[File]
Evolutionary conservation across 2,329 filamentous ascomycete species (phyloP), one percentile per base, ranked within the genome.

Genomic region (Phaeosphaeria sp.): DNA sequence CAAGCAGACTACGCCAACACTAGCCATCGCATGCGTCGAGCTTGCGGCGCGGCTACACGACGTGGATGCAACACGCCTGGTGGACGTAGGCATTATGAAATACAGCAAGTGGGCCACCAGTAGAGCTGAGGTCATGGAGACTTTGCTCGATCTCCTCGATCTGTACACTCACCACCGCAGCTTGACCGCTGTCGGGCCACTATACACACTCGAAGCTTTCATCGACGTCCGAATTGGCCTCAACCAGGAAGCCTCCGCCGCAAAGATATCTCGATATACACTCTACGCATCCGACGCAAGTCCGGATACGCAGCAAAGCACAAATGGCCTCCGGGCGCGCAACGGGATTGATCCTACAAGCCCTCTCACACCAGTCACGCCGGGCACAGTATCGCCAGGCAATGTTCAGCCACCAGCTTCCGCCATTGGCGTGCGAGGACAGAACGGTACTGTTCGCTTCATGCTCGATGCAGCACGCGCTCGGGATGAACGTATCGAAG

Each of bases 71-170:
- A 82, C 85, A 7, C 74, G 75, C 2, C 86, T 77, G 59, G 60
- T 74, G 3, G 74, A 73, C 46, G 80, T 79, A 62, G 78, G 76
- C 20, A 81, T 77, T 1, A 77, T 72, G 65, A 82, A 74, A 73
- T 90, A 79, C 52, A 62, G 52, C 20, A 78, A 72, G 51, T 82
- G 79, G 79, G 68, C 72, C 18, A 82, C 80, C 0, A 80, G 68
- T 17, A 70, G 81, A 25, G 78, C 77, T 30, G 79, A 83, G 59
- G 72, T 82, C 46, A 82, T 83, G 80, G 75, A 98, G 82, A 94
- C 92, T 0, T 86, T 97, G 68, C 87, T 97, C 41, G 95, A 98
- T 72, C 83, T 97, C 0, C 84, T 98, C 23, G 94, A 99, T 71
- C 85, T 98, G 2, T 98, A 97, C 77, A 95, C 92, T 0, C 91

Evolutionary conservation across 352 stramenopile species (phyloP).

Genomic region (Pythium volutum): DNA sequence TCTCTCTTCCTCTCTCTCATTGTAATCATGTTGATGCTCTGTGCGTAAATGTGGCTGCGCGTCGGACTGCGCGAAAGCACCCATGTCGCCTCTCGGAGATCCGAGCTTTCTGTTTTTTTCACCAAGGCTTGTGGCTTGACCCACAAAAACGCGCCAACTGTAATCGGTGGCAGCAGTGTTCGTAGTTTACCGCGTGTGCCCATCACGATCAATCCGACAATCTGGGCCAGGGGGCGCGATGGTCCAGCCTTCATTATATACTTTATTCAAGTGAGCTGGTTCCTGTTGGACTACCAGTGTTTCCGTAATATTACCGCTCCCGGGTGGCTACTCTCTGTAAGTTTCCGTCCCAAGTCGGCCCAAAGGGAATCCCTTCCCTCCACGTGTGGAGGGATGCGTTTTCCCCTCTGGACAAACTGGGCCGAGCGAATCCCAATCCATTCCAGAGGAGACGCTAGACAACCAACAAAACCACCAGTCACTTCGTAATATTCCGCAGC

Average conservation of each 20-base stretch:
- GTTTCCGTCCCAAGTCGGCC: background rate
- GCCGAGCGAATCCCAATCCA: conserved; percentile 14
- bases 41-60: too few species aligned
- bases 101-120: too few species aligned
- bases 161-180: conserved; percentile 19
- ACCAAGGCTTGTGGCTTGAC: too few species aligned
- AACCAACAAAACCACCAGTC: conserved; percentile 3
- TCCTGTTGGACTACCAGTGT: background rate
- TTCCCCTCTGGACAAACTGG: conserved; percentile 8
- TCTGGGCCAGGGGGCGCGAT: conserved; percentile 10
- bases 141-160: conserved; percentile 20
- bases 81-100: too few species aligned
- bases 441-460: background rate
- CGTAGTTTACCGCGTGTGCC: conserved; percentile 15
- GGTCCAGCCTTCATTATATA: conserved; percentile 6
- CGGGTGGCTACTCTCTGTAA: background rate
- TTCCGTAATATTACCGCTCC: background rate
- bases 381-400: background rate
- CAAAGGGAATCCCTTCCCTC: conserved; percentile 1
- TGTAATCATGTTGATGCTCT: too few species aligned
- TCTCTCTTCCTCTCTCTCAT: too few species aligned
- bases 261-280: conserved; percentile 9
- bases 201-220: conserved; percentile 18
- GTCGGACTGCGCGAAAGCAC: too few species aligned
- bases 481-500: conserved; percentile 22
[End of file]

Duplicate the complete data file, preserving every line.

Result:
Evolutionary conservation across 2,329 filamentous ascomycete species (phyloP), one percentile per base, ranked within the genome.

Genomic region (Phaeosphaeria sp.): DNA sequence CAAGCAGACTACGCCAACACTAGCCATCGCATGCGTCGAGCTTGCGGCGCGGCTACACGACGTGGATGCAACACGCCTGGTGGACGTAGGCATTATGAAATACAGCAAGTGGGCCACCAGTAGAGCTGAGGTCATGGAGACTTTGCTCGATCTCCTCGATCTGTACACTCACCACCGCAGCTTGACCGCTGTCGGGCCACTATACACACTCGAAGCTTTCATCGACGTCCGAATTGGCCTCAACCAGGAAGCCTCCGCCGCAAAGATATCTCGATATACACTCTACGCATCCGACGCAAGTCCGGATACGCAGCAAAGCACAAATGGCCTCCGGGCGCGCAACGGGATTGATCCTACAAGCCCTCTCACACCAGTCACGCCGGGCACAGTATCGCCAGGCAATGTTCAGCCACCAGCTTCCGCCATTGGCGTGCGAGGACAGAACGGTACTGTTCGCTTCATGCTCGATGCAGCACGCGCTCGGGATGAACGTATCGAAG

Each of bases 71-170:
- A 82, C 85, A 7, C 74, G 75, C 2, C 86, T 77, G 59, G 60
- T 74, G 3, G 74, A 73, C 46, G 80, T 79, A 62, G 78, G 76
- C 20, A 81, T 77, T 1, A 77, T 72, G 65, A 82, A 74, A 73
- T 90, A 79, C 52, A 62, G 52, C 20, A 78, A 72, G 51, T 82
- G 79, G 79, G 68, C 72, C 18, A 82, C 80, C 0, A 80, G 68
- T 17, A 70, G 81, A 25, G 78, C 77, T 30, G 79, A 83, G 59
- G 72, T 82, C 46, A 82, T 83, G 80, G 75, A 98, G 82, A 94
- C 92, T 0, T 86, T 97, G 68, C 87, T 97, C 41, G 95, A 98
- T 72, C 83, T 97, C 0, C 84, T 98, C 23, G 94, A 99, T 71
- C 85, T 98, G 2, T 98, A 97, C 77, A 95, C 92, T 0, C 91

Evolutionary conservation across 352 stramenopile species (phyloP).

Genomic region (Pythium volutum): DNA sequence TCTCTCTTCCTCTCTCTCATTGTAATCATGTTGATGCTCTGTGCGTAAATGTGGCTGCGCGTCGGACTGCGCGAAAGCACCCATGTCGCCTCTCGGAGATCCGAGCTTTCTGTTTTTTTCACCAAGGCTTGTGGCTTGACCCACAAAAACGCGCCAACTGTAATCGGTGGCAGCAGTGTTCGTAGTTTACCGCGTGTGCCCATCACGATCAATCCGACAATCTGGGCCAGGGGGCGCGATGGTCCAGCCTTCATTATATACTTTATTCAAGTGAGCTGGTTCCTGTTGGACTACCAGTGTTTCCGTAATATTACCGCTCCCGGGTGGCTACTCTCTGTAAGTTTCCGTCCCAAGTCGGCCCAAAGGGAATCCCTTCCCTCCACGTGTGGAGGGATGCGTTTTCCCCTCTGGACAAACTGGGCCGAGCGAATCCCAATCCATTCCAGAGGAGACGCTAGACAACCAACAAAACCACCAGTCACTTCGTAATATTCCGCAGC

Average conservation of each 20-base stretch:
- GTTTCCGTCCCAAGTCGGCC: background rate
- GCCGAGCGAATCCCAATCCA: conserved; percentile 14
- bases 41-60: too few species aligned
- bases 101-120: too few species aligned
- bases 161-180: conserved; percentile 19
- ACCAAGGCTTGTGGCTTGAC: too few species aligned
- AACCAACAAAACCACCAGTC: conserved; percentile 3
- TCCTGTTGGACTACCAGTGT: background rate
- TTCCCCTCTGGACAAACTGG: conserved; percentile 8
- TCTGGGCCAGGGGGCGCGAT: conserved; percentile 10
- bases 141-160: conserved; percentile 20
- bases 81-100: too few species aligned
- bases 441-460: background rate
- CGTAGTTTACCGCGTGTGCC: conserved; percentile 15
- GGTCCAGCCTTCATTATATA: conserved; percentile 6
- CGGGTGGCTACTCTCTGTAA: background rate
- TTCCGTAATATTACCGCTCC: background rate
- bases 381-400: background rate
- CAAAGGGAATCCCTTCCCTC: conserved; percentile 1
- TGTAATCATGTTGATGCTCT: too few species aligned
- TCTCTCTTCCTCTCTCTCAT: too few species aligned
- bases 261-280: conserved; percentile 9
- bases 201-220: conserved; percentile 18
- GTCGGACTGCGCGAAAGCAC: too few species aligned
- bases 481-500: conserved; percentile 22